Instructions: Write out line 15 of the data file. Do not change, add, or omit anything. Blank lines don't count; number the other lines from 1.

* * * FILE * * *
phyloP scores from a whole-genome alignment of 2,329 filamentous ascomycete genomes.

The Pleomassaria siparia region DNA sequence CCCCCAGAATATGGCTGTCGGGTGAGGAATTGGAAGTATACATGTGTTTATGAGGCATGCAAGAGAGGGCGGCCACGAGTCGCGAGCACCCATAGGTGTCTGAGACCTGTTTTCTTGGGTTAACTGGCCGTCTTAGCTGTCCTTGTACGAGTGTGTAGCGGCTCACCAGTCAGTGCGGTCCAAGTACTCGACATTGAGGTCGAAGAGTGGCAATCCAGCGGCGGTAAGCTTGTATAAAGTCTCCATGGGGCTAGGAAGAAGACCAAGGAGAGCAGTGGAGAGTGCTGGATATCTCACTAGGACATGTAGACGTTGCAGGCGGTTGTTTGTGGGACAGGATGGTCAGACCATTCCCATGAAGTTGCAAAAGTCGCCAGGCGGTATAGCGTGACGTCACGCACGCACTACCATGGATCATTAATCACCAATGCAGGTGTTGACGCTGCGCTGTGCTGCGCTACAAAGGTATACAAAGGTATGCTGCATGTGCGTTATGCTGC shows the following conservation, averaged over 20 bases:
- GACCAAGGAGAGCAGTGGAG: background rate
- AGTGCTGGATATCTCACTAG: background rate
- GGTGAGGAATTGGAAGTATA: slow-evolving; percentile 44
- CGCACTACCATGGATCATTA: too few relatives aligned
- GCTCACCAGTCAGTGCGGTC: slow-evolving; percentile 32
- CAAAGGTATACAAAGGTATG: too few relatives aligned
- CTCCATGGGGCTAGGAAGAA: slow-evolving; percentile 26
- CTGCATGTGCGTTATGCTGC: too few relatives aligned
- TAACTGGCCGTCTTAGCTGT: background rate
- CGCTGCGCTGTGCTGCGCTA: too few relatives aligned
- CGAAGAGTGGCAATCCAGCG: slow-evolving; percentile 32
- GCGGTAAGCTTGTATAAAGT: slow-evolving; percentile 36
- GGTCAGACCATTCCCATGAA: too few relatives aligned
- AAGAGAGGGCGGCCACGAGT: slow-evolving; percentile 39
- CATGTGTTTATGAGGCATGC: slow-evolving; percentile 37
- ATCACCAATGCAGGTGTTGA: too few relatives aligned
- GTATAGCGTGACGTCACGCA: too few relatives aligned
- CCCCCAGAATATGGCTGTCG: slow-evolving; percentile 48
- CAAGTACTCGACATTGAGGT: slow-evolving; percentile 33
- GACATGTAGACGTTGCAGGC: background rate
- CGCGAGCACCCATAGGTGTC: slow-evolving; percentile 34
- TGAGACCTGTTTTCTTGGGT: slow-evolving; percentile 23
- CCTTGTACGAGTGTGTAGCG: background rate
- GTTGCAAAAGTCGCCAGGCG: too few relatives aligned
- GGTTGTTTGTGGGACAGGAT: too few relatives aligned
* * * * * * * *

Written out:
- GGTCAGACCATTCCCATGAA: too few relatives aligned